Second, on the cost side, who pays educational expenses is, generally speaking, not crucial to the choice of online class, as it is statistically insignificant or as its impact is too small. Out of three sources of educational expenses, i.e., family, loans, and aid, only aid is statistically significant at the 5% level. However, the impact of aid is very small, although statistically significant; the probability that a student takes an online class decreases by 9% to 16% if educational expenses paid by aid increases by 10%. That is, students take more face-to-face classes as [End Page 246] more of their expenses are covered by aid. We speculate that students may opt to work more by taking more online classes if financial aid decreases because online classes provide flexibility and convenience in scheduling and location.
Lastly, of the socioeconomic factors, only three factors, i.e., age, marital status, and household income, turn out to be statistically significant for the decision to take an online class. The probability of taking an online class increases by 18.7% to 29.8% as a student ages a year. On the contrary, the probability plunges as a student gets married or lives with a domestic partner, and the probability also drops somewhat, i.e., 1.2% to 2.0%, if a student's household income increases by $1,000. However, the impact of the three socioeconomic factors stated on the above must be downplayed for the following reasons. First, it is natural that a student is more likely to have more opportunities to take online classes as a student stays longer at school (meaning that a student gets older). In fact, seniors take more online classes than juniors, and juniors take more than sophomores, and so on. Second, the number of online classes taken by married students may be biased as our data sample has only six married respondents. Third, the impact of household income is not only very small but also is statistically significant only at the 10% level.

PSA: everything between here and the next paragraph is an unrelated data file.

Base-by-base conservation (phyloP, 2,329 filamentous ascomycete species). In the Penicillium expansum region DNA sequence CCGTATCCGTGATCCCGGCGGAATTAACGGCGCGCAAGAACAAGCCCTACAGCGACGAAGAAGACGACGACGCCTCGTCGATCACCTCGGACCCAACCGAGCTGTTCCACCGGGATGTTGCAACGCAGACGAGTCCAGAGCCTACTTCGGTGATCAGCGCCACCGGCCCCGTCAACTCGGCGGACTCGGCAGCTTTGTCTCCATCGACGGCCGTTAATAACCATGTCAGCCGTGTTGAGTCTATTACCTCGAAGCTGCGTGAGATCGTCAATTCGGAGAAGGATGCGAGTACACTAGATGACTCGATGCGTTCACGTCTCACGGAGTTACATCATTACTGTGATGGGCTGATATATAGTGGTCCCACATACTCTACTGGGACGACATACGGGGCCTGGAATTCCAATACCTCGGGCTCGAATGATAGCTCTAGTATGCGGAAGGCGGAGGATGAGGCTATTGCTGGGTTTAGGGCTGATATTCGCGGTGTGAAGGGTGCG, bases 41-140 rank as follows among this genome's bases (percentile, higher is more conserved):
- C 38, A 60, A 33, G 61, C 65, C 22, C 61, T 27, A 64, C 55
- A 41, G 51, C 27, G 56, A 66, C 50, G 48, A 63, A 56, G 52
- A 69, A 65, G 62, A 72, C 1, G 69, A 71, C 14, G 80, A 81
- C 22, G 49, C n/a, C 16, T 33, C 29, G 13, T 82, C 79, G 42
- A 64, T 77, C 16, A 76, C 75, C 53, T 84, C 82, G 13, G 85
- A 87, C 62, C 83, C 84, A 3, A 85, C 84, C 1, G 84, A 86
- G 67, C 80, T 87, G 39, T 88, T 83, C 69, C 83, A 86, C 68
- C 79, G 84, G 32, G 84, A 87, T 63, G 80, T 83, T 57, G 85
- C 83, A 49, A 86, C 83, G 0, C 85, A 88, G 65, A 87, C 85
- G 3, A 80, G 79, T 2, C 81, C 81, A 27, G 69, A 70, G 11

Given these results, it can be concluded that the most distinctive determinant in the choice of an online class is a student's expectation of having a better grade from an online course. Other factors such as the burden of educational expenses as well as household income, affect the decision to take an online class, but only minimally. Furthermore, it seems natural that a student takes more online classes as a student takes more classes at school.
Determinants of WTP for Online Classes
We use a censored regression analysis, i.e., Tobit model, to address the determinants of WTP for online class. As we asked students to indicate their maximum amount to pay for an online course, the values of WTP are non-negative. No negative WTP was possibly recorded as the value of zero is the lowest value for WTP. To correctly capture the censored dependent variable, WTP*, at zero, the equation for the Tobit model is given below;